Tuesday, December 06, 2005

My Standup-Comedy Act

Last night (December 5, 2005), I did a 10-minute standup-comedy act in a Scandinavian city, to an audience of mostly students.

I was one of 6 people doing their acts - mostly beginners - but I had the advantage of previous experience: I had done standup several years before - in that town and in Dublin, Ireland.

And my December 5 act was, according to the three workmates who sat in the audience, and the manager of the comedy club, a success. People laughed and applauded, for instance when I enacted my explanation of why women in the Herbal Essences TV commercials shout "Yes! Yes!" (you see, they are disguised aliens whose genitals are placed on the top of their heads).

Furthermore, I poked fun at the monarchy, plastic surgery, the former Prime Minister, UFO abductees, and myself.

So what has this got to do with writing?

Well... In order to become (any) good at standup-comedy, I had to learn that it's not at all the same as "acting". You can't "act yourself", rigidly following a script - the audience sees through that immediately. You have to be yourself on stage - warts and all, and be prepared to improvise. It feels great once you get the hang of it.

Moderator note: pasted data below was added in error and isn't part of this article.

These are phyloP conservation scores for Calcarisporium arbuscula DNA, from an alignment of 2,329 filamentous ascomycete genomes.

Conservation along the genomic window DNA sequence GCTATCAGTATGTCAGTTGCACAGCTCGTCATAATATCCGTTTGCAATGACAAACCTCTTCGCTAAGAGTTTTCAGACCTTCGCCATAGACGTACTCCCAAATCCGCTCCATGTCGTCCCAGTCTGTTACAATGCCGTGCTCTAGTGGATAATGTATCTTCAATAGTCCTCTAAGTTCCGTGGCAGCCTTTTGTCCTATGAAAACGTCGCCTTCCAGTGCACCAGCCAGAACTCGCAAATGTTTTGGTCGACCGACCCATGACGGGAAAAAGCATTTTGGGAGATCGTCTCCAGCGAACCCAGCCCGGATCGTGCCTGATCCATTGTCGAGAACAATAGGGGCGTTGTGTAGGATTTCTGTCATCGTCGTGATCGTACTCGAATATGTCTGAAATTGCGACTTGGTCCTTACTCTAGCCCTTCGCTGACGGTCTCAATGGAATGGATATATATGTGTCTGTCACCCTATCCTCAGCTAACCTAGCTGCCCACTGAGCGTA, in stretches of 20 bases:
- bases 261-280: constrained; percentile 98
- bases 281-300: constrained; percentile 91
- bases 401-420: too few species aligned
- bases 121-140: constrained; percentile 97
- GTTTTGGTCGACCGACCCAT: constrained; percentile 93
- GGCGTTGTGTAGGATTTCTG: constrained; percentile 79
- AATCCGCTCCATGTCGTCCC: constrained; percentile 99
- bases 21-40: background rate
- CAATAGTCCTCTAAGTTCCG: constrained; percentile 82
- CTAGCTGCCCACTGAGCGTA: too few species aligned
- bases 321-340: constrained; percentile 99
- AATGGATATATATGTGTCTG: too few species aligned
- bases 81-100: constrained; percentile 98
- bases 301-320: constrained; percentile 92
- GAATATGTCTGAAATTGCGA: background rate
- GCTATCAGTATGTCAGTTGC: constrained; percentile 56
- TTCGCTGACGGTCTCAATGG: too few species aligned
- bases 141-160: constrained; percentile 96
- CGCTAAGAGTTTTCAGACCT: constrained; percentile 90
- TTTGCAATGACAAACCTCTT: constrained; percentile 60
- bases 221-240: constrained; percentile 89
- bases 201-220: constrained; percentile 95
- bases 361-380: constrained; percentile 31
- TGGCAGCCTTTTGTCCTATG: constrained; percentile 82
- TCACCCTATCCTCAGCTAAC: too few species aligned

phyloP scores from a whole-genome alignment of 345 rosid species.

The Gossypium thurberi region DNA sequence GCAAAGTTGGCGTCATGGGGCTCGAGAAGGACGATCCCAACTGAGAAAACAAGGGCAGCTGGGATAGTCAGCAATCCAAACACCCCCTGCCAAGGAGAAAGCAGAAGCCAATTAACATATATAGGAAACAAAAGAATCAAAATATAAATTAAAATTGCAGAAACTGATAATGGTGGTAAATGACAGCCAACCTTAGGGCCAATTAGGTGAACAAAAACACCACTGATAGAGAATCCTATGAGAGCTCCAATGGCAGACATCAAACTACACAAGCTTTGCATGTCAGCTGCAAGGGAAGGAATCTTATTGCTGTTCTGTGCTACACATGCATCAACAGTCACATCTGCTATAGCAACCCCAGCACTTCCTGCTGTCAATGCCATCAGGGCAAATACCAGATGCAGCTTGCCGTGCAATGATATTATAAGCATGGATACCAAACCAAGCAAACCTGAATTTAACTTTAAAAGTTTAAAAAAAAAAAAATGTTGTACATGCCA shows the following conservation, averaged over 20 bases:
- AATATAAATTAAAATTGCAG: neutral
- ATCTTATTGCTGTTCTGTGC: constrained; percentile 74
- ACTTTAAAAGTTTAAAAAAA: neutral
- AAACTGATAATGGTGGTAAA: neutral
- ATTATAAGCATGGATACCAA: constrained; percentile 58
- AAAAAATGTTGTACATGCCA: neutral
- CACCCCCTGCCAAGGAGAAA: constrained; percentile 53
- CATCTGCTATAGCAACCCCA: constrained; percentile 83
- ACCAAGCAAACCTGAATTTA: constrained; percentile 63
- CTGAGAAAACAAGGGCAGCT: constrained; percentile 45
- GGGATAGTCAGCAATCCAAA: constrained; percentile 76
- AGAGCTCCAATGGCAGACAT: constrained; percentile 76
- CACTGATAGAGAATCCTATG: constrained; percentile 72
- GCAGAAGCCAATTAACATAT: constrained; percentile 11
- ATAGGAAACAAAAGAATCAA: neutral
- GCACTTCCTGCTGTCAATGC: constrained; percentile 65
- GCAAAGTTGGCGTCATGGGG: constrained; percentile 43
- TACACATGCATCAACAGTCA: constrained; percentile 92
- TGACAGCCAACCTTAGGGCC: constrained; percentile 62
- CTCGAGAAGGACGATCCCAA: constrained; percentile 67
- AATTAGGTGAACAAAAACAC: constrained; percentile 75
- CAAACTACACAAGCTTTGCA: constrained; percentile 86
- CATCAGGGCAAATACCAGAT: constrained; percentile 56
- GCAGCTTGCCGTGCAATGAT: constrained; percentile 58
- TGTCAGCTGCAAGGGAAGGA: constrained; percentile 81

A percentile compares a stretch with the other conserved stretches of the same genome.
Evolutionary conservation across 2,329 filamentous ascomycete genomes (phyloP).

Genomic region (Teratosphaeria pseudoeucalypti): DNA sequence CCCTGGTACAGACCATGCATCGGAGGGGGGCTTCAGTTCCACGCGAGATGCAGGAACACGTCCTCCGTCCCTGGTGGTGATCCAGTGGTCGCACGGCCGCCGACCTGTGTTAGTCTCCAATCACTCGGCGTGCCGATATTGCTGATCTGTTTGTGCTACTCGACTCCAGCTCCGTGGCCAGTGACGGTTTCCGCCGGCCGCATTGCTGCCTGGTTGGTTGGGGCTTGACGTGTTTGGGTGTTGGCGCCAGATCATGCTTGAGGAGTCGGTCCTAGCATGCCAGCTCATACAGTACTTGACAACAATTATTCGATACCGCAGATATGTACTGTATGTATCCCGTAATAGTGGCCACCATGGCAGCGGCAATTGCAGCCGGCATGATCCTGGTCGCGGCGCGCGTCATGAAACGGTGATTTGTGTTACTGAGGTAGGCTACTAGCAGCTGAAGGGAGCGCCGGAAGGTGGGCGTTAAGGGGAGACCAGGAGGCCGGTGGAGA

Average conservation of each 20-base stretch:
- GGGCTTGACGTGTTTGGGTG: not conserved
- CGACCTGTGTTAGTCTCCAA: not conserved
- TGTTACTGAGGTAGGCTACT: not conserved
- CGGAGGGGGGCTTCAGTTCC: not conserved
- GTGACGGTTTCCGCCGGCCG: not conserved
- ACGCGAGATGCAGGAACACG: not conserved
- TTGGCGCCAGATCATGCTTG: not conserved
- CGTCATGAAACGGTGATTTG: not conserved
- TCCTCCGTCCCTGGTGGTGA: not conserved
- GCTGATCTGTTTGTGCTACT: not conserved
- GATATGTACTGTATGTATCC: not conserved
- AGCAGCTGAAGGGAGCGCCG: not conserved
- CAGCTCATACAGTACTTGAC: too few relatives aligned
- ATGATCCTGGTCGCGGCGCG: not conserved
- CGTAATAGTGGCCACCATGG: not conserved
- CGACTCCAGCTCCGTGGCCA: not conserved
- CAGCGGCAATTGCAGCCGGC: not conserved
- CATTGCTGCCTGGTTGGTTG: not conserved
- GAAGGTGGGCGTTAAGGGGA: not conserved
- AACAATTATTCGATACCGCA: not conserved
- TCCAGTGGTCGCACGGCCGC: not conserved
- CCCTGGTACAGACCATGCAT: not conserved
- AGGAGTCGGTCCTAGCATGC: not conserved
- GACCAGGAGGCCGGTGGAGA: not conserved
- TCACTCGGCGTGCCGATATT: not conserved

Writing prose fiction is similar to stand-up comedy, in that your writer's voice has to be your own voice. If you try to fake that, the prose will come off as false-sounding. It doesn't ring true.

Be yourself - warts and all. Not necessarily in the sense that you must serve up your life's story, but... you have to believe in what you write. It can't sound like a committee wrote it, or a by-the-numbers collection of clichés. Perhaps this sincerity comes with long practice, or a good mentor. I have no idea.

Bad fiction is like failed stand-up: the author appears to stand rigidly before a microphone, reading from the script in a strained voice: "I AM BEING SPONTANEOUS NOW..." (Argh.)

Good fiction flows like the machine-gun delivery of a Robin Williams or a Billy Connolly: You buy into the act at once. Suspension of disbelief is total.

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